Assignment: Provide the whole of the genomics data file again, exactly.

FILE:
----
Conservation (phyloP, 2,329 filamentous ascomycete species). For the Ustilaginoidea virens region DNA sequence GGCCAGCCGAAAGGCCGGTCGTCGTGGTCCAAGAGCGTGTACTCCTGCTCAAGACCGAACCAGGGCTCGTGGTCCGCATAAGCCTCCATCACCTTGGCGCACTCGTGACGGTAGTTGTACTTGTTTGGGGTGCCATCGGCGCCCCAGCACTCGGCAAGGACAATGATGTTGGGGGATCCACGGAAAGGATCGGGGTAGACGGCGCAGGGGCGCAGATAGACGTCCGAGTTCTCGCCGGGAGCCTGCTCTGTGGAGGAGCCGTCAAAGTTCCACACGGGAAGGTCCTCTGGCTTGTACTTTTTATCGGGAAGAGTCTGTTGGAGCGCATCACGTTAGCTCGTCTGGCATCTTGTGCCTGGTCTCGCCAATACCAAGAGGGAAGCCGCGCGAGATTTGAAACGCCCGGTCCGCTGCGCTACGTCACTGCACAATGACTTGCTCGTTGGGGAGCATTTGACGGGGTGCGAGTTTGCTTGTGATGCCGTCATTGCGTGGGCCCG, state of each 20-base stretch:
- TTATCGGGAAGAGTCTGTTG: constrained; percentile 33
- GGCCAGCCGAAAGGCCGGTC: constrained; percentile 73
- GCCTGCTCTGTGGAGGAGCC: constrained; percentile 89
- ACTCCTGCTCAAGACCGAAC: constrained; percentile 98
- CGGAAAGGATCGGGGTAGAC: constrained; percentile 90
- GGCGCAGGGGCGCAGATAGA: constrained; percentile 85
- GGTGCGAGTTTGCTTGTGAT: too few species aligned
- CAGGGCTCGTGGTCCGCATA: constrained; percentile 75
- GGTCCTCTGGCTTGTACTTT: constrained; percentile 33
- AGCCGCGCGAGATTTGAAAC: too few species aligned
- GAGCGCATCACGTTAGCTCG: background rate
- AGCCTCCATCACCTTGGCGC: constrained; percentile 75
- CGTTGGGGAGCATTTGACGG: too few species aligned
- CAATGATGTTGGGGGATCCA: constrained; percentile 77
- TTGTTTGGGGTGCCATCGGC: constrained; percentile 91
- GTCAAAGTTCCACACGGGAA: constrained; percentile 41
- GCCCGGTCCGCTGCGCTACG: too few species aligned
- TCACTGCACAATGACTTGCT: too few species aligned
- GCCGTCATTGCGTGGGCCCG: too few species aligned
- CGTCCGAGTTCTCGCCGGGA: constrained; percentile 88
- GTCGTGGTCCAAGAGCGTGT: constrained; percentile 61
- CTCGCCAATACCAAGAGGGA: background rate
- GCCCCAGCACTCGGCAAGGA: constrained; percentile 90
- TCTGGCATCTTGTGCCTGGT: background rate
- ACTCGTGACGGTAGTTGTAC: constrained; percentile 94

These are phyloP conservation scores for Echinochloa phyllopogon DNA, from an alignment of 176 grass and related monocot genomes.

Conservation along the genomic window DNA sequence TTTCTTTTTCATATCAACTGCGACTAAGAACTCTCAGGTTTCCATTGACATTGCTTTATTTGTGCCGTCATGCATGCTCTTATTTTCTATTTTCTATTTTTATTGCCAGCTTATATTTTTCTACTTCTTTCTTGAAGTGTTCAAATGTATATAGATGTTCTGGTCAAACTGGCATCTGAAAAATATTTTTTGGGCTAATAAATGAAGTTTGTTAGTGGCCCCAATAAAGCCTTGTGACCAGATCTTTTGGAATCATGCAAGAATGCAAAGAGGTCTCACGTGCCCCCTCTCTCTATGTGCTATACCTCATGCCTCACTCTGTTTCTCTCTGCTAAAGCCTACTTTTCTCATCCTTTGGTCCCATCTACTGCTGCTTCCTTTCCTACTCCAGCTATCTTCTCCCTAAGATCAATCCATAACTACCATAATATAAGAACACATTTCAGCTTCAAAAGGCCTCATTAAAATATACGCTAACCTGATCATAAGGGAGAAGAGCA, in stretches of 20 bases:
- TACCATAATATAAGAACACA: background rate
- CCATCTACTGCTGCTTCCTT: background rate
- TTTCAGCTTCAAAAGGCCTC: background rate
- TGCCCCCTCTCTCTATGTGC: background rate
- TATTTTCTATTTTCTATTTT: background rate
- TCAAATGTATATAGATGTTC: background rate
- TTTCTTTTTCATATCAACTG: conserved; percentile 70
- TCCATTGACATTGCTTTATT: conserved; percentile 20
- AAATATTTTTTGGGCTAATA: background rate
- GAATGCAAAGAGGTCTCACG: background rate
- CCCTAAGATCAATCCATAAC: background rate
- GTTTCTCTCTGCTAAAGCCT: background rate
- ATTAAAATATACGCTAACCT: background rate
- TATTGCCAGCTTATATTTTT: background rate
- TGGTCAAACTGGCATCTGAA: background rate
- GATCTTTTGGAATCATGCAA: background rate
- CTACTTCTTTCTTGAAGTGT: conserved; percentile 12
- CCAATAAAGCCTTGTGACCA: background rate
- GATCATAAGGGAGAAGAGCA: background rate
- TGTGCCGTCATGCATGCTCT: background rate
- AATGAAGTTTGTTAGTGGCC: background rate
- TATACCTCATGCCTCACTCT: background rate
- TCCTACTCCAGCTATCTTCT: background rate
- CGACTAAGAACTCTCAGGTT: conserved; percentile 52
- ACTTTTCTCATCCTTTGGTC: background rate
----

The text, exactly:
Conservation (phyloP, 2,329 filamentous ascomycete species). For the Ustilaginoidea virens region DNA sequence GGCCAGCCGAAAGGCCGGTCGTCGTGGTCCAAGAGCGTGTACTCCTGCTCAAGACCGAACCAGGGCTCGTGGTCCGCATAAGCCTCCATCACCTTGGCGCACTCGTGACGGTAGTTGTACTTGTTTGGGGTGCCATCGGCGCCCCAGCACTCGGCAAGGACAATGATGTTGGGGGATCCACGGAAAGGATCGGGGTAGACGGCGCAGGGGCGCAGATAGACGTCCGAGTTCTCGCCGGGAGCCTGCTCTGTGGAGGAGCCGTCAAAGTTCCACACGGGAAGGTCCTCTGGCTTGTACTTTTTATCGGGAAGAGTCTGTTGGAGCGCATCACGTTAGCTCGTCTGGCATCTTGTGCCTGGTCTCGCCAATACCAAGAGGGAAGCCGCGCGAGATTTGAAACGCCCGGTCCGCTGCGCTACGTCACTGCACAATGACTTGCTCGTTGGGGAGCATTTGACGGGGTGCGAGTTTGCTTGTGATGCCGTCATTGCGTGGGCCCG, state of each 20-base stretch:
- TTATCGGGAAGAGTCTGTTG: constrained; percentile 33
- GGCCAGCCGAAAGGCCGGTC: constrained; percentile 73
- GCCTGCTCTGTGGAGGAGCC: constrained; percentile 89
- ACTCCTGCTCAAGACCGAAC: constrained; percentile 98
- CGGAAAGGATCGGGGTAGAC: constrained; percentile 90
- GGCGCAGGGGCGCAGATAGA: constrained; percentile 85
- GGTGCGAGTTTGCTTGTGAT: too few species aligned
- CAGGGCTCGTGGTCCGCATA: constrained; percentile 75
- GGTCCTCTGGCTTGTACTTT: constrained; percentile 33
- AGCCGCGCGAGATTTGAAAC: too few species aligned
- GAGCGCATCACGTTAGCTCG: background rate
- AGCCTCCATCACCTTGGCGC: constrained; percentile 75
- CGTTGGGGAGCATTTGACGG: too few species aligned
- CAATGATGTTGGGGGATCCA: constrained; percentile 77
- TTGTTTGGGGTGCCATCGGC: constrained; percentile 91
- GTCAAAGTTCCACACGGGAA: constrained; percentile 41
- GCCCGGTCCGCTGCGCTACG: too few species aligned
- TCACTGCACAATGACTTGCT: too few species aligned
- GCCGTCATTGCGTGGGCCCG: too few species aligned
- CGTCCGAGTTCTCGCCGGGA: constrained; percentile 88
- GTCGTGGTCCAAGAGCGTGT: constrained; percentile 61
- CTCGCCAATACCAAGAGGGA: background rate
- GCCCCAGCACTCGGCAAGGA: constrained; percentile 90
- TCTGGCATCTTGTGCCTGGT: background rate
- ACTCGTGACGGTAGTTGTAC: constrained; percentile 94

These are phyloP conservation scores for Echinochloa phyllopogon DNA, from an alignment of 176 grass and related monocot genomes.

Conservation along the genomic window DNA sequence TTTCTTTTTCATATCAACTGCGACTAAGAACTCTCAGGTTTCCATTGACATTGCTTTATTTGTGCCGTCATGCATGCTCTTATTTTCTATTTTCTATTTTTATTGCCAGCTTATATTTTTCTACTTCTTTCTTGAAGTGTTCAAATGTATATAGATGTTCTGGTCAAACTGGCATCTGAAAAATATTTTTTGGGCTAATAAATGAAGTTTGTTAGTGGCCCCAATAAAGCCTTGTGACCAGATCTTTTGGAATCATGCAAGAATGCAAAGAGGTCTCACGTGCCCCCTCTCTCTATGTGCTATACCTCATGCCTCACTCTGTTTCTCTCTGCTAAAGCCTACTTTTCTCATCCTTTGGTCCCATCTACTGCTGCTTCCTTTCCTACTCCAGCTATCTTCTCCCTAAGATCAATCCATAACTACCATAATATAAGAACACATTTCAGCTTCAAAAGGCCTCATTAAAATATACGCTAACCTGATCATAAGGGAGAAGAGCA, in stretches of 20 bases:
- TACCATAATATAAGAACACA: background rate
- CCATCTACTGCTGCTTCCTT: background rate
- TTTCAGCTTCAAAAGGCCTC: background rate
- TGCCCCCTCTCTCTATGTGC: background rate
- TATTTTCTATTTTCTATTTT: background rate
- TCAAATGTATATAGATGTTC: background rate
- TTTCTTTTTCATATCAACTG: conserved; percentile 70
- TCCATTGACATTGCTTTATT: conserved; percentile 20
- AAATATTTTTTGGGCTAATA: background rate
- GAATGCAAAGAGGTCTCACG: background rate
- CCCTAAGATCAATCCATAAC: background rate
- GTTTCTCTCTGCTAAAGCCT: background rate
- ATTAAAATATACGCTAACCT: background rate
- TATTGCCAGCTTATATTTTT: background rate
- TGGTCAAACTGGCATCTGAA: background rate
- GATCTTTTGGAATCATGCAA: background rate
- CTACTTCTTTCTTGAAGTGT: conserved; percentile 12
- CCAATAAAGCCTTGTGACCA: background rate
- GATCATAAGGGAGAAGAGCA: background rate
- TGTGCCGTCATGCATGCTCT: background rate
- AATGAAGTTTGTTAGTGGCC: background rate
- TATACCTCATGCCTCACTCT: background rate
- TCCTACTCCAGCTATCTTCT: background rate
- CGACTAAGAACTCTCAGGTT: conserved; percentile 52
- ACTTTTCTCATCCTTTGGTC: background rate